Rating batsmen in one-day cricket is difficult because both average and strike rate are important, and it’s not clear how they should be weighted. I can’t see a theoretical solution (multiplying the two measures might be good enough, but it seems arbitrary), and I think that the actual answer will come from simulations. In this post, I show some results from some woefully inaccurate simulations. But hopefully even though the total scores were below what…"Averages and strike rates in ODI's"
Near the end of the discussion here, there’s a comment from me about the changing nature of the way runs are scored in ODI cricket. Most of it, of course, is coming from boundaries, which are much more common today. But it is interesting that there’s been no real changes in the rate of non-boundary scoring since 1990. Here’s a graph showing the yearly overall “non-boundary strike rate”, that is the runs that are actually…"Non-boundary strike rates"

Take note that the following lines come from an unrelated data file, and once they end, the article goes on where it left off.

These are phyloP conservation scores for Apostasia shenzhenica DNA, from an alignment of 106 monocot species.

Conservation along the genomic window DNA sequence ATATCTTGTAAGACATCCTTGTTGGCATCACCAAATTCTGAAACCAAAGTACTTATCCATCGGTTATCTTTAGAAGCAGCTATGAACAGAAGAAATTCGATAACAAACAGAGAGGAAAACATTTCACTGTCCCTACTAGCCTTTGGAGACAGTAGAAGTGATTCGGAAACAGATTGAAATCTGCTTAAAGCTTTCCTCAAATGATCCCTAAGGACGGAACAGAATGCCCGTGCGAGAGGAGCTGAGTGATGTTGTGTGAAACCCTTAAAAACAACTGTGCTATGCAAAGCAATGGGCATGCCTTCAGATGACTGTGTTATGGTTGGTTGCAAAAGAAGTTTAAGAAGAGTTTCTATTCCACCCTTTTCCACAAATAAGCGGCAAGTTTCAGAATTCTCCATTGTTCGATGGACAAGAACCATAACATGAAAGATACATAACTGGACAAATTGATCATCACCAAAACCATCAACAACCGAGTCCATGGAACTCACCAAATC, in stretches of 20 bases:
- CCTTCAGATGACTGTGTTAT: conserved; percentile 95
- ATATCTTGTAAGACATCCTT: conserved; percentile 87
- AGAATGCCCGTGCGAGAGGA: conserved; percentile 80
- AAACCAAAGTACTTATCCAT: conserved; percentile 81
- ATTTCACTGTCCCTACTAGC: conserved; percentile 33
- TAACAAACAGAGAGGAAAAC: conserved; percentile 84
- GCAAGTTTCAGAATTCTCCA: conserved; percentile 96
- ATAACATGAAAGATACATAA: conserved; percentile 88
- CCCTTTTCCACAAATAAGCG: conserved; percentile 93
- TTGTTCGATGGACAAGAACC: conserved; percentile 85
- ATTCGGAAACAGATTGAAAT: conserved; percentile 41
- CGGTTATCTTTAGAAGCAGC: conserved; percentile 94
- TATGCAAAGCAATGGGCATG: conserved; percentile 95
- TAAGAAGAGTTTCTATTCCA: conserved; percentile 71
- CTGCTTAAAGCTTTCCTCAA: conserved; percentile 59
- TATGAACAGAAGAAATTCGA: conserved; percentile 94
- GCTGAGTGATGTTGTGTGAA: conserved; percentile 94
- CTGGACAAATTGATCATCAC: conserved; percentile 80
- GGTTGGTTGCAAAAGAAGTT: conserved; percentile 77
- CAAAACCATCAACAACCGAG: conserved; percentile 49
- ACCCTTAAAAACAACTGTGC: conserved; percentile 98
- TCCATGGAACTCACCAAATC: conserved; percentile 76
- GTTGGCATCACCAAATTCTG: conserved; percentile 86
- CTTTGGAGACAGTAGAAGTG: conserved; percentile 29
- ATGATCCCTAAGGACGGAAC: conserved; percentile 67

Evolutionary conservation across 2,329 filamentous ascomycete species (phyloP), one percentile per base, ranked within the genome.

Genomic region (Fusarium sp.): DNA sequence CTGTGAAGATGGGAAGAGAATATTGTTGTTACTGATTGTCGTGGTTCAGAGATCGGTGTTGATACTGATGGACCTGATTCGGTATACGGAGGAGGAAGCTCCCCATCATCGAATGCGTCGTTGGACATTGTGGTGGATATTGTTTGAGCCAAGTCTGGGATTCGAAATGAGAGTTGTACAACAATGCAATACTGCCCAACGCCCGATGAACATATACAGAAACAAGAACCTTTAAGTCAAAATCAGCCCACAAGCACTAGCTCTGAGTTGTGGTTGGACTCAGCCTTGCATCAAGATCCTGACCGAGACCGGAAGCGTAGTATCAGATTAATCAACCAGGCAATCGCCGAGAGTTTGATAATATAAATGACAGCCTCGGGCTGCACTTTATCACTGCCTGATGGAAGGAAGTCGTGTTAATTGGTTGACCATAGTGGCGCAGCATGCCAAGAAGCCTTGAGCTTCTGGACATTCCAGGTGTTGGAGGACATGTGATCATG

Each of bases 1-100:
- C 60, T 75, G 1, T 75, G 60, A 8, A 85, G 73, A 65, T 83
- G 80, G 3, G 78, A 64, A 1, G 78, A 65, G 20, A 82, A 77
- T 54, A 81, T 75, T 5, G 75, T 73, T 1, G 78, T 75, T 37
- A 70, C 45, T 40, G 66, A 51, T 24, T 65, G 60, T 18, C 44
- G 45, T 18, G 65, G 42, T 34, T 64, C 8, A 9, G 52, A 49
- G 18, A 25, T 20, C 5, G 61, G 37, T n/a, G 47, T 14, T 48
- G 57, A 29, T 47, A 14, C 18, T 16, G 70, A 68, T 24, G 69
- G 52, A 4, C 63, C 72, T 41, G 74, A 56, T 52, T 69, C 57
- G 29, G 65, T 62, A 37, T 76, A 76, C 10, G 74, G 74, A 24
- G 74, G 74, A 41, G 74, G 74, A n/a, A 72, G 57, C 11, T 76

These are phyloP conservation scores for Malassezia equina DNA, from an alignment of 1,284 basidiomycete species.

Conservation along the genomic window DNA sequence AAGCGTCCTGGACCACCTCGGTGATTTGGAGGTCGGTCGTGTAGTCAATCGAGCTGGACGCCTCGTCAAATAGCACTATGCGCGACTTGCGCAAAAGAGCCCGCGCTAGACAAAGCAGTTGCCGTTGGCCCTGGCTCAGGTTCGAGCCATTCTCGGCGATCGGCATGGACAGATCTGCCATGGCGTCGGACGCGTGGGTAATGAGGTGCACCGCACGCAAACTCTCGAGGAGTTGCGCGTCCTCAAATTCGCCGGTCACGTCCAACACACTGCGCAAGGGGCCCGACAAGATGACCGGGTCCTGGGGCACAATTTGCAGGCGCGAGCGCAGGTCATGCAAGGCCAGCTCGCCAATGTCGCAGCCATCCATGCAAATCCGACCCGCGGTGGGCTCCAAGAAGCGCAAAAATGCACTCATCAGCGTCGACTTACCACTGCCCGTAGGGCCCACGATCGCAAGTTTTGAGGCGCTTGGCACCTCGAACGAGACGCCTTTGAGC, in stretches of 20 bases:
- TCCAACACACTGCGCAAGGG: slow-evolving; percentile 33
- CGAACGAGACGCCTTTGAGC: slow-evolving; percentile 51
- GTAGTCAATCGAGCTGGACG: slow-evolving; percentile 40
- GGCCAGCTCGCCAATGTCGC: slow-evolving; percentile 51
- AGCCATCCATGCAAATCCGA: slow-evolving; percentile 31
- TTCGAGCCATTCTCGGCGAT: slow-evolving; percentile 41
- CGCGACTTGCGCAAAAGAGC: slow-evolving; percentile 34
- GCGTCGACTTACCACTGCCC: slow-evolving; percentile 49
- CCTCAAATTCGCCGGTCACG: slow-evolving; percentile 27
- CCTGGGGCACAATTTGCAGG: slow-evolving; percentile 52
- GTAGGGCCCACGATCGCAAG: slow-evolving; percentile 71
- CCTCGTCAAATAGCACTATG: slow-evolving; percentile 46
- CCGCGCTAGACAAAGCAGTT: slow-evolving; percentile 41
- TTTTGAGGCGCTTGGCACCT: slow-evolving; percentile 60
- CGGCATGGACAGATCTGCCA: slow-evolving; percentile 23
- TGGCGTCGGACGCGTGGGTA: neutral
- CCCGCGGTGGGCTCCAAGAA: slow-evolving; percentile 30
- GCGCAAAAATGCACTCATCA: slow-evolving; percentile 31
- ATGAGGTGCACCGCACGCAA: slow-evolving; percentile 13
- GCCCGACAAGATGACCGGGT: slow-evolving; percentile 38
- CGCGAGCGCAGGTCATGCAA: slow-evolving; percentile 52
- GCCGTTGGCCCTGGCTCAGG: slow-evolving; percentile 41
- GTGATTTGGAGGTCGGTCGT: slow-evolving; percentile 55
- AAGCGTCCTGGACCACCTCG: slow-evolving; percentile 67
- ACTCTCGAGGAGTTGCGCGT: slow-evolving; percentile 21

There was a comment from Gary Naylor here saying that Monty Panesar should improve on his average of 32 as his career goes on, since he’ll learn more about how to bowl. I’m not convinced. I took all spinners with 149 or more wickets since WWII, and found split their wickets into which Test it was in their careers, so I could find the overall average in debut Tests, second Tests, third Tests, etc. To…"Bowlers as they get more experienced"